Olney calls rules for unsigned draft picks a ‘joke,’ argues Rocker should be a free agent

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In the span of a few months, Vanderbilt prodigy Kumar Rocker went from the likely No. 1 pick in this year’s draft to the equivalent of baseball purgatory, left to contemplate his MLB future after failing to strike a deal with the Mets ahead of Sunday’s deadline. Despite concern over his pitching elbow, Rocker’s agent, Scott Boras, insists the Most Outstanding Player of the 2019 College World Series is healthy and ready to pitch. The question is … where?

After being passed on by the Mets, who reneged on their verbal agreement to pay the right-hander a $6-million signing bonus (which would have been well above his $4.7-million slot value), Rocker should, at least in theory, be eligible for free agency. However, due to stipulations in MLB’s collective bargaining agreement, that’s not the case.

Rocker’s choices are fairly limited. The 21-year-old could return to school for his senior season at Vanderbilt and—thanks to the NCAA’s new NIL policy allowing student-athletes to profit off their name, image and likeness—probably make some good dough in the process. The more likely scenario, however, is Rocker spending the remainder of 2021 training on his own for next year’s draft or beginning his professional career in independent ball.

Obviously, Rocker's preference would be to sign with a team of his choosing as quickly as possible, but unfortunately, that avenue isn't available to him. Baseball expert Buster Olney of ESPN blames that on flawed draft rules that needs to be addressed in the next CBA, calling MLB’s current system a “joke.”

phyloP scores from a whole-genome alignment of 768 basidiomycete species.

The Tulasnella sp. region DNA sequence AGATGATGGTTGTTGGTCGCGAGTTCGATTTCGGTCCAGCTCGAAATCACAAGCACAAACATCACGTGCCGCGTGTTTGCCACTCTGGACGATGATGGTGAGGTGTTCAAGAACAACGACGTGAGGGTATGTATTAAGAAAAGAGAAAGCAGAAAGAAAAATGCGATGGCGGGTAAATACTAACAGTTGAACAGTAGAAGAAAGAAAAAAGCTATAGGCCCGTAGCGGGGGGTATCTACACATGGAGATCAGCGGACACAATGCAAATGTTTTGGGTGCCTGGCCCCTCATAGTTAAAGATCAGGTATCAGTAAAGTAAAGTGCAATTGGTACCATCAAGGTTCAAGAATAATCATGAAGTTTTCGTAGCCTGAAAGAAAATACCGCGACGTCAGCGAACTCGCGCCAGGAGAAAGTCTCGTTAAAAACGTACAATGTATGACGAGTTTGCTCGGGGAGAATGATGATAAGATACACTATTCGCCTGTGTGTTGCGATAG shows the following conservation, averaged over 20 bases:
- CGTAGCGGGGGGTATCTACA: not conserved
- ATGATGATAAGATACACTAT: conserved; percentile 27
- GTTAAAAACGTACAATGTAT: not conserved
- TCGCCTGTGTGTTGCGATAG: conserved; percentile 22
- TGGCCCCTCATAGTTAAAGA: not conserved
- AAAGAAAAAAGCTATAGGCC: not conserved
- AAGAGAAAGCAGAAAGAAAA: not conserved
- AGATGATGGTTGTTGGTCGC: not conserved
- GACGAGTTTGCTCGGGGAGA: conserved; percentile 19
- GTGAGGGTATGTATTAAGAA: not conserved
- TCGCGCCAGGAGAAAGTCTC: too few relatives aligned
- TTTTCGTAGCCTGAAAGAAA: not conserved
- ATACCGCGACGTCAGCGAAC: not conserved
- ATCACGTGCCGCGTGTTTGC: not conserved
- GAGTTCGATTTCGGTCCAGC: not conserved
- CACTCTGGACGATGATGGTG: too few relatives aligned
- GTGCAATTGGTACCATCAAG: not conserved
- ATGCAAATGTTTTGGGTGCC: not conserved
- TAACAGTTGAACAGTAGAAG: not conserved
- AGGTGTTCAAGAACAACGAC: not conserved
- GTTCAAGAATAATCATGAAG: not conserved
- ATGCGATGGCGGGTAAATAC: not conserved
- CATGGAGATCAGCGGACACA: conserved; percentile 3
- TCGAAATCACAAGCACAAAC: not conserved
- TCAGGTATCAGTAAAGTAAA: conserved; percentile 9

Olney presents an interesting argument, opining that unsigned picks should be allowed to test the market in the absence of a fair offer (80 percent of slot value) from the team that drafted them.

In response to criticism over how the team handled the Rocker situation, Mets owner Steve Cohen called draft picks an “investment” while implying Rocker didn’t offer the kind of “return” he was looking for. Though not dissimilar to strategies employed by small-market clubs like Tampa Bay and Oakland (both ruthless in their approach to compensating players), Cohen’s remarks were received poorly with many citing the Mets’ tactics as a textbook example of “player suppression.”

As noted by Jim Callis of MLB Pipeline, of the 312 players chosen in the first 10 rounds of last month’s draft, only three were unsigned—Rocker, Red Sox second-round pick Jud Fabian and fourth-rounder Alex Ulhoa, who couldn’t reach a deal with Houston before Sunday’s deadline. For failing to sign Rocker, New York will be awarded a compensatory first-round pick (11th overall) in 2022.

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